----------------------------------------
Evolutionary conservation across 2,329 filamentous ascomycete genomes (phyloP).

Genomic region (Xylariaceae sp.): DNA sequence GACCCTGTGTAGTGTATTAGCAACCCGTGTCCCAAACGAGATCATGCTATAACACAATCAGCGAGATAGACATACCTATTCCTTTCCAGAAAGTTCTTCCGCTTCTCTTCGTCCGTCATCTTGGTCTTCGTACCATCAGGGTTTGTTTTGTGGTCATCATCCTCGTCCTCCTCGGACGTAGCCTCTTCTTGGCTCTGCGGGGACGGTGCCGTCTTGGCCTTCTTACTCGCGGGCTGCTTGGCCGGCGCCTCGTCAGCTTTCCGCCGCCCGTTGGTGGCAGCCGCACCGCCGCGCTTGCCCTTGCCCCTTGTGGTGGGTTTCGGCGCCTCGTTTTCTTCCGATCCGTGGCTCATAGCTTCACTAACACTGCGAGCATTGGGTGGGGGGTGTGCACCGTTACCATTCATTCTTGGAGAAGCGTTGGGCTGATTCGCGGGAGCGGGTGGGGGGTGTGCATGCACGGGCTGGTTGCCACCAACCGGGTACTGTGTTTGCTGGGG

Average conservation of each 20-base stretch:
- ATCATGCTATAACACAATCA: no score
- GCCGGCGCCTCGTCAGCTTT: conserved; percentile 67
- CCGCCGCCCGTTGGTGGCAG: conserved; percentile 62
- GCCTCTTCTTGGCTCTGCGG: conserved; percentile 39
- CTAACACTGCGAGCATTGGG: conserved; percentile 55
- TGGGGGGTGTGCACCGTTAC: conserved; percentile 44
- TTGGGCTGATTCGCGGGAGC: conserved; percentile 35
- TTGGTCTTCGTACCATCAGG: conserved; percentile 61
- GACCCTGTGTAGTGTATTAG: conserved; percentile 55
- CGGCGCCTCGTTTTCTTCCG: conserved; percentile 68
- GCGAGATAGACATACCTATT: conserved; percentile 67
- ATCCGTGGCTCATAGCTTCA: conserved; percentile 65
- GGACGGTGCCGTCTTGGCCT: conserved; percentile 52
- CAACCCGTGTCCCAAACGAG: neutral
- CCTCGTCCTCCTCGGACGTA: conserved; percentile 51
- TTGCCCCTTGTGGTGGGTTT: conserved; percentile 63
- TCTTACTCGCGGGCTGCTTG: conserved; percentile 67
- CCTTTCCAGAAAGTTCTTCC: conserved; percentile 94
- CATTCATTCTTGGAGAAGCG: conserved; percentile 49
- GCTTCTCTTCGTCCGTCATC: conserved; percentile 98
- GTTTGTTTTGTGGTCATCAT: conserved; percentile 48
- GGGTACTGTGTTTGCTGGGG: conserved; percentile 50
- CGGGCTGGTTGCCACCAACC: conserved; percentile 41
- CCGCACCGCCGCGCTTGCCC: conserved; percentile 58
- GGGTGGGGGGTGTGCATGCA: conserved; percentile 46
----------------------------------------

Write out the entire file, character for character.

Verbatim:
Evolutionary conservation across 2,329 filamentous ascomycete genomes (phyloP).

Genomic region (Xylariaceae sp.): DNA sequence GACCCTGTGTAGTGTATTAGCAACCCGTGTCCCAAACGAGATCATGCTATAACACAATCAGCGAGATAGACATACCTATTCCTTTCCAGAAAGTTCTTCCGCTTCTCTTCGTCCGTCATCTTGGTCTTCGTACCATCAGGGTTTGTTTTGTGGTCATCATCCTCGTCCTCCTCGGACGTAGCCTCTTCTTGGCTCTGCGGGGACGGTGCCGTCTTGGCCTTCTTACTCGCGGGCTGCTTGGCCGGCGCCTCGTCAGCTTTCCGCCGCCCGTTGGTGGCAGCCGCACCGCCGCGCTTGCCCTTGCCCCTTGTGGTGGGTTTCGGCGCCTCGTTTTCTTCCGATCCGTGGCTCATAGCTTCACTAACACTGCGAGCATTGGGTGGGGGGTGTGCACCGTTACCATTCATTCTTGGAGAAGCGTTGGGCTGATTCGCGGGAGCGGGTGGGGGGTGTGCATGCACGGGCTGGTTGCCACCAACCGGGTACTGTGTTTGCTGGGG

Average conservation of each 20-base stretch:
- ATCATGCTATAACACAATCA: no score
- GCCGGCGCCTCGTCAGCTTT: conserved; percentile 67
- CCGCCGCCCGTTGGTGGCAG: conserved; percentile 62
- GCCTCTTCTTGGCTCTGCGG: conserved; percentile 39
- CTAACACTGCGAGCATTGGG: conserved; percentile 55
- TGGGGGGTGTGCACCGTTAC: conserved; percentile 44
- TTGGGCTGATTCGCGGGAGC: conserved; percentile 35
- TTGGTCTTCGTACCATCAGG: conserved; percentile 61
- GACCCTGTGTAGTGTATTAG: conserved; percentile 55
- CGGCGCCTCGTTTTCTTCCG: conserved; percentile 68
- GCGAGATAGACATACCTATT: conserved; percentile 67
- ATCCGTGGCTCATAGCTTCA: conserved; percentile 65
- GGACGGTGCCGTCTTGGCCT: conserved; percentile 52
- CAACCCGTGTCCCAAACGAG: neutral
- CCTCGTCCTCCTCGGACGTA: conserved; percentile 51
- TTGCCCCTTGTGGTGGGTTT: conserved; percentile 63
- TCTTACTCGCGGGCTGCTTG: conserved; percentile 67
- CCTTTCCAGAAAGTTCTTCC: conserved; percentile 94
- CATTCATTCTTGGAGAAGCG: conserved; percentile 49
- GCTTCTCTTCGTCCGTCATC: conserved; percentile 98
- GTTTGTTTTGTGGTCATCAT: conserved; percentile 48
- GGGTACTGTGTTTGCTGGGG: conserved; percentile 50
- CGGGCTGGTTGCCACCAACC: conserved; percentile 41
- CCGCACCGCCGCGCTTGCCC: conserved; percentile 58
- GGGTGGGGGGTGTGCATGCA: conserved; percentile 46